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Which clippings match 'Greenhouse Gas Emissions' keyword pg.1 of 1
06 MARCH 2012

Home: a call to action to halt global warming

"In the past 200,000 years, humans have upset the balance of planet Earth, a balance established by nearly four billion years of evolution. We must act now. It is too late to be a pessimist. The price is too high. Humanity has little time to reverse the trend and change its patterns of consumption.

Through visually stunning footage from over fifty countries, all shot from an aerial perspective, Yann Arthus–Bertrand shows us a view most of us have never seen. He shares with us his sense of awe about our planet and his concern for its health. With this film, Arthus–Bertrand hopes to provide a stepping–stone to further the call to action to take care of our HOME.

HOME is the first film that has been made using aerial–only footage. The film marks artist–activist Yann Arthus–Bertrand's feature film directorial debut.

HOME the movie is carbon offset. All of the CO2 emissions engendered by the making of the film are calculated and offset by sums of money that are used to provide clean energy to those who do not have any. For the last ten years, all the work of Yann Arthus–Bertrand has been carbon offset."

(Yann Arthus–Bertrand)

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CONTRIBUTOR

Simon Perkins
02 MAY 2011

Drama with Sustainable Waste Management: socially responsible initiatives that could result in reduced green house gas emissions

"Is Drama with Waste Management a 'Mickey Mouse' degree ... with only a few minutes research I can see a number of reasons why this combination might be useful. Sustainable waste management is a global issue, with important consequences for global warming. A number of projects use drama as a means of enhancing community involvement in these projects. One such project was part of 'Drama for Life' Africa's premier drama/theatre/performance programme. The use of drama was also a key part of a zero waste management initiative in Wakiso district, Uganda. So I personally would applaud a student who wanted to choose to combine an interest in drama (which I assume the RSC [UK Royal Society of Chemistry] are not trying to ban) with socially responsible initiatives that could result in reduced green house gas emissions."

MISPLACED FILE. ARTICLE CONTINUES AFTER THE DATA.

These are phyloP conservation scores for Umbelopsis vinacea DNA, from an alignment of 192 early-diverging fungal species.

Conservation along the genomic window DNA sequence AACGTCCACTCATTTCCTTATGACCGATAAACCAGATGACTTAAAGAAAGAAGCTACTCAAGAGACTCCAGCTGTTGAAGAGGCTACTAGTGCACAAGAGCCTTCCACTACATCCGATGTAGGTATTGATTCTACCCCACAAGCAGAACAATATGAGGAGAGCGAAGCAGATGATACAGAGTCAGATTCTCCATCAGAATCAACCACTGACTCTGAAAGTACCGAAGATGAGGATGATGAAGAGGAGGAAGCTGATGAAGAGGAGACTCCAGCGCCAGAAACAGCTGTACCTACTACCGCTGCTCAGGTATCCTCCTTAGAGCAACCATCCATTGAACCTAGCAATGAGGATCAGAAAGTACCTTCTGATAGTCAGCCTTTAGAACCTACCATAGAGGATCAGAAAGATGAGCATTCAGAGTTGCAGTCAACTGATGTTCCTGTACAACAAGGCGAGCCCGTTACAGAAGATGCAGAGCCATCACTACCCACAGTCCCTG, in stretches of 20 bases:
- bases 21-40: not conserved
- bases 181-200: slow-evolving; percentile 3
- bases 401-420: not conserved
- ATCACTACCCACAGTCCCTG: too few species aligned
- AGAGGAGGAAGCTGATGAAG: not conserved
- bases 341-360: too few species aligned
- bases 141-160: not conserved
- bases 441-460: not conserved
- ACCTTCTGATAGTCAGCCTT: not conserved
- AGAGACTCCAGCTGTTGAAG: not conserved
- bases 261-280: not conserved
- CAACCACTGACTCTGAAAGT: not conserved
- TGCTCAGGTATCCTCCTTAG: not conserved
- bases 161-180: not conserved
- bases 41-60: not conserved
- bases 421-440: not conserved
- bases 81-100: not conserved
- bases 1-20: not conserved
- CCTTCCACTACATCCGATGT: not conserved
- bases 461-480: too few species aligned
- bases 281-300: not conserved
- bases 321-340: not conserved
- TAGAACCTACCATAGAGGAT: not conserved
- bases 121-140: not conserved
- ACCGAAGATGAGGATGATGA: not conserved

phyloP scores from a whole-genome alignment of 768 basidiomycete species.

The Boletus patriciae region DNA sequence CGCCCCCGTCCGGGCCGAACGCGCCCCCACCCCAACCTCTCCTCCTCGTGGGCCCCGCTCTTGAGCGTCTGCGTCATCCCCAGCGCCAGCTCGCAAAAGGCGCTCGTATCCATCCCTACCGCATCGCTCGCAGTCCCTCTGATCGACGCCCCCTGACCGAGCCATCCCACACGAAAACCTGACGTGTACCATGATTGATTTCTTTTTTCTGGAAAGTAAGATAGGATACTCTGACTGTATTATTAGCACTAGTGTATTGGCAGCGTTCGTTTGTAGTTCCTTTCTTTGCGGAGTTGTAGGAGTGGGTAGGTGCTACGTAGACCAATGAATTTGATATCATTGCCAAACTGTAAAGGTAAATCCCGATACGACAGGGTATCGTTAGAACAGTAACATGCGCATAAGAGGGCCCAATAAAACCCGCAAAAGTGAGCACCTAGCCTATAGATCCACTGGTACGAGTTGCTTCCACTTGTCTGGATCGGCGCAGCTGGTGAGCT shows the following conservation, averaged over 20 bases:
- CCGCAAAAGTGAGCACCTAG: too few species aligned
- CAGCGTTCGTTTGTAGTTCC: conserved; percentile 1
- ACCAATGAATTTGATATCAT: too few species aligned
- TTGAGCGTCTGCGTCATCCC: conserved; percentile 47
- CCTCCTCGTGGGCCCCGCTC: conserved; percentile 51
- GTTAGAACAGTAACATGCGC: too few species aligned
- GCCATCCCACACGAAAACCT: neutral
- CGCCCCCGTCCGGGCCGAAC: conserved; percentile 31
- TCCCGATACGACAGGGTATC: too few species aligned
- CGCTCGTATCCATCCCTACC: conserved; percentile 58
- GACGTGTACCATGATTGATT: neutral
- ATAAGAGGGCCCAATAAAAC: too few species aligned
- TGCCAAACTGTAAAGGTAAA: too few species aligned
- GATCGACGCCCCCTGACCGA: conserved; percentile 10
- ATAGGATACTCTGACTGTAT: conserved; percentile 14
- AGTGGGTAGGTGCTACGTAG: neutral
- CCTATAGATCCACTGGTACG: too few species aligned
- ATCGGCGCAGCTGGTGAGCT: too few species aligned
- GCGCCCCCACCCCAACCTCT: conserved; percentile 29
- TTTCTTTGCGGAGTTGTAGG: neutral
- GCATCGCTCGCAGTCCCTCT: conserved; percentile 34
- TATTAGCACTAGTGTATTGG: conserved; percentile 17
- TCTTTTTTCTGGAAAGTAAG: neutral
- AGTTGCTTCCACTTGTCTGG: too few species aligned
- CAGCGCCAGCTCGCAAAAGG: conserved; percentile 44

(Chris Cooper, Saturday 13 February 2010 at 13:18)

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TAGS

Africaagencycivic engagementcommunity involvement through performanceconsequences • degree combination • drama • Drama for Life • Drama with Waste Managementempowermentglobal issuesglobal warminggreenhouse gas emissionsMickey Mouse • modular degree • performance programme • reflexive modernisationRichard PikeRSCsocial responsibility • socially responsible initiatives • sustainability • Sustainable Waste Management • theatreUgandauniversity degrees • University of Northampton • Wakiso • waste • zero waste management initiative

CONTRIBUTOR

Simon Perkins
06 MARCH 2011

H2Oil: dramatic animated expository sequences

"Alberta sits over one of the largest recoverable oil patches in the world, second only to Saudi Arabia. It covers 149, 000 square kilometers, an area larger than Florida, and holds at least 175 billion barrels of recoverable crude bitumen. Canada has become the largest supplier of oil to the U.S., with over a million barrels per day coming from the oil sands. Currently 40% of all oil produced in Canada is derived from the oil sands.

The crude oil produced from the oil sands, the dirtiest oil in the world, could keep the global appetite for oil at bay for another 50 years.

But oil sands are a fundamentally different kind of oil. They take a lot of energy and a lot of water and leave a very large environmental footprint compared to all other forms of oil extraction. Because of this, the massive changes to the boreal forest and the watershed have prompted the United Nations to list this region as a global hot spot for environmental change.

In addition, oil sands projects are major emitters of greenhouse gases. They accounted for 4% of Canada's greenhouse gas emissions in 2005, making it impossible to meet obligations set out in Kyoto for emissions–reductions."

(H2Oil)

Fig.1 Dale Hayward & Sylvie Trouvé, James Braithwaite, Daniel Legace. 'La Moustache'.

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TAGS

20092D2D animationAfter Effects • Alberta • animated presentationanimation • bitumen • Boreal Forest • Canadaconsumptioncrude oil • Dale Hayward • Daniel Legace • documentaryenvironmentenvironmental change • environmental footprint • ethicsexpositionFloridagreenhouse gas emissionsgreenhouse gases • H2Oil • illustrationJames Braithwaite • Kyoto • La Moustache • motion designmotion graphicsnatureobsolescenceoiloil extraction • oil sands • overburden • Saudi Arabiasequence design • Shannon Walsh • sustainabilityUnited Nationsvisual essaywastewater

CONTRIBUTOR

Simon Perkins
19 JANUARY 2011

An Inconvenient Truth (2006)

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CONTRIBUTOR

Simon Perkins
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